Microsoft, RSS, and Ethics
June 27, 2005 at 7:18 AM
So after my previous post I have had a few discussions with Robert Scoble, Nick Bradbury, Jeremy Wright, Tristan Louis, Andru Edwards and others about the announcement of the RSS Extension. After quite a bit of clarification I can only say that what Microsoft is doing is pretty much inevitable. RSS is big game today and Microsoft needs to be a part of that for survival. I do not believe that Microsoft is forking the RSS spec, but you have to ask at what point does the extended version become the de facto, and where does that leave the standard spec? I mean, after all, Windows is the most popular operating system on the planet according to many sources. When something gets introduced into that environment it becomes the de facto standard. I can’t blame Microsoft for not being all supportive of using only the Atom format. That would be like Walt Disney deciding to use Beta only at a consumer level because the format is a better format. Microsoft needs to focus on what formats are dominating the syndication space. Lastly, we can’t complain about what is going to happen until it actually happens. Microsoft hasn’t done anything, yet, it’s just been a lot of talk and some demos. Once we see it in action, once we see the details of the attribution, once we see how they plan to implement it within software, then and only then can we decide if the did things wrong or right. My advice to Microsoft at this stage would be simply this:
- Allow the extension to actually be created by the community, not by Microsoft employees.
- Setup free open-to-the-public forums for the community where Microsoft experts working on this project are available and actively participating.
- Open source the common RSS Data Store as proof that you will not lock-in users into a future proprietary format of MS-RSS.
- Define the attributions you are intending to set for the Creative Commons license you will use, but be careful, this could be a huge deal breaker with the community.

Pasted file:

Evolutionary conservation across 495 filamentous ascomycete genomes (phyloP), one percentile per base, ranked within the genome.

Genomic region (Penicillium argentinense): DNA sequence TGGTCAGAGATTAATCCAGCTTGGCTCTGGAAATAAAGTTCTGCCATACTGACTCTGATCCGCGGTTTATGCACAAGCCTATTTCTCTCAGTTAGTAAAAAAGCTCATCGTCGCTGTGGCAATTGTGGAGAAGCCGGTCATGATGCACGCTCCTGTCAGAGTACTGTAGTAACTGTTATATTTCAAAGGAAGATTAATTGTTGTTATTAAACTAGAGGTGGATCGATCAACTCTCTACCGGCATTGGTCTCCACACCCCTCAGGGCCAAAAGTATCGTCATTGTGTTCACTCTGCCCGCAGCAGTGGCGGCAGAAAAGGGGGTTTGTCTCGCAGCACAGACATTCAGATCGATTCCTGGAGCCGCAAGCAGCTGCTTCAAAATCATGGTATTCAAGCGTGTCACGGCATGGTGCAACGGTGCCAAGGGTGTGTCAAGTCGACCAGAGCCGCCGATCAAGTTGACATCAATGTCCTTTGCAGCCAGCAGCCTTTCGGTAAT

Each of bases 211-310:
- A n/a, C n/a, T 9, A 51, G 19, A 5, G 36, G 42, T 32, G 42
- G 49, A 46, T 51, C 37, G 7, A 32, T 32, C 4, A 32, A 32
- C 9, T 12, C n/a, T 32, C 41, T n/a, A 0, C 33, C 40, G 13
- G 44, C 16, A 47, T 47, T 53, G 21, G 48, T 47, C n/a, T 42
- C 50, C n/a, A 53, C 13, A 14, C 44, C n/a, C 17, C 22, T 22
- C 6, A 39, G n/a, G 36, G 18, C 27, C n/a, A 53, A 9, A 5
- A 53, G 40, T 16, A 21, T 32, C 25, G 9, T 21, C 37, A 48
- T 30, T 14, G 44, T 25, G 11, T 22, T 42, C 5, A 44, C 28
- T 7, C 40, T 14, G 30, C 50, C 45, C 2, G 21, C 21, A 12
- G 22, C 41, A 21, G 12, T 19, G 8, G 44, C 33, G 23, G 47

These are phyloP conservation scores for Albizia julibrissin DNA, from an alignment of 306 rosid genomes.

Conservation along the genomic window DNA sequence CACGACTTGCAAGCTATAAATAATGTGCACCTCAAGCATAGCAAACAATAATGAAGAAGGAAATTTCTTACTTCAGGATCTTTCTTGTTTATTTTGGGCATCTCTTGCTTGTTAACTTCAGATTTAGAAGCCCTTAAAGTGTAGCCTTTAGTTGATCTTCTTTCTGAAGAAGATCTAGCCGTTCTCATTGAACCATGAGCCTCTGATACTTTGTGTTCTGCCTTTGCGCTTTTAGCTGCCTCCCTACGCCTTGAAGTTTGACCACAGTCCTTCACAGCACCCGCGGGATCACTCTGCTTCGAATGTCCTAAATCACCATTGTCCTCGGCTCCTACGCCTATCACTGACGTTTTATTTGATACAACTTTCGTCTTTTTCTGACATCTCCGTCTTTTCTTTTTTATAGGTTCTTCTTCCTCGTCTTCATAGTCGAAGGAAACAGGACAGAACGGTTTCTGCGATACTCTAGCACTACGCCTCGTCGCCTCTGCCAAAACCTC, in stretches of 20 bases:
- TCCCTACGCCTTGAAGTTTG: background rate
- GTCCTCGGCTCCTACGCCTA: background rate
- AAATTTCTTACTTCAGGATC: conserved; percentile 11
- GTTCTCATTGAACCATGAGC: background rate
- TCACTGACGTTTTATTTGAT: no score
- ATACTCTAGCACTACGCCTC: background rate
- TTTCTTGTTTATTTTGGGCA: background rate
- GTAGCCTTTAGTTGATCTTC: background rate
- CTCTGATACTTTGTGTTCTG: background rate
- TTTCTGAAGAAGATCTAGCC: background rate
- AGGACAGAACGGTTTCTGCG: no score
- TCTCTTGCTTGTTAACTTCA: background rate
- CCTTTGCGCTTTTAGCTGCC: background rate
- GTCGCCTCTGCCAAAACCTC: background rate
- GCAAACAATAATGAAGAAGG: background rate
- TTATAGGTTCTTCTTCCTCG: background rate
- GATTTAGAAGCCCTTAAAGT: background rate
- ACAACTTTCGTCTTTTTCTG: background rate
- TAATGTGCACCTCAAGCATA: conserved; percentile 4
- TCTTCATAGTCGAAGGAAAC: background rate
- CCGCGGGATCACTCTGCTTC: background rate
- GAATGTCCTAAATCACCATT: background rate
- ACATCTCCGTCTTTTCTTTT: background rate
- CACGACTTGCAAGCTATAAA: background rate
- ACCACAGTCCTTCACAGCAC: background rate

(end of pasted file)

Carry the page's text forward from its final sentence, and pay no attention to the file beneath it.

- Explain in great detail how the extension will work within your future software, I am afraid the information you have on MSDN and the demo videos I have seen are not nearly detailed enough.
With that said, we can only hope that Microsoft does the right thing here. It would be a huge change in the company’s philosophy and quite a deviation from their very long historical track record. The saddest part is that they could, in one small move, wipe out all of the software vendors who create RSS readers for Windows… yes, the very vendors who came to their aid and helped them figure out how to make this happen in some of the software they have. A utopian view, yes, I know, but Microsoft has its chance right here, right now, to change the way we see them as a company. They have a chance to re-establish ethical trust with the community at large. Let’s hope they don’t screw this up.
That's the bigger story, I think, "is the way we see them as a company." RSS in XP 3, yawn. RSS lists, whatever, but how MS is engaging the bloggers and trying to play nice, that's the real story.
I'm not holding my breath
One could think that MS is thinking longtime business profit planning - not "being nice to bloggers", "ethical trust" and that sort of good vibration words? Do they care? They found out that RSS is here to stay - now they wanna use/support it in their operating system. I want my mother to use RSS, and now she might actually do it! That's a good thing. And yes, I see the bigger picture - maybe MS will steal a lot of thunder, but that's not news to me. Small companies/personas have great ideas and a/the community develop it. Big companies take over - and make it commercial. By the way: Windows is not the most popular operating system on the planet - it's the most widely used operating system on the planet.
I just posted my own brain-fart, er, pithy analysis on this subject over at http://www.trotternet.com/archives/2005/06/gnomedex_wrapup.html. Check it out. The bottom line regarding this RSS announcement is this: Microsoft knows that they've lost the trust and support of developers by their past behavior, and that they need to earn it back for their own long-term survival. I think they are going to toe the line on this one because everyone will be watching them. And they must know that if they screw this up, no one will ever true them again. IMHO, of course.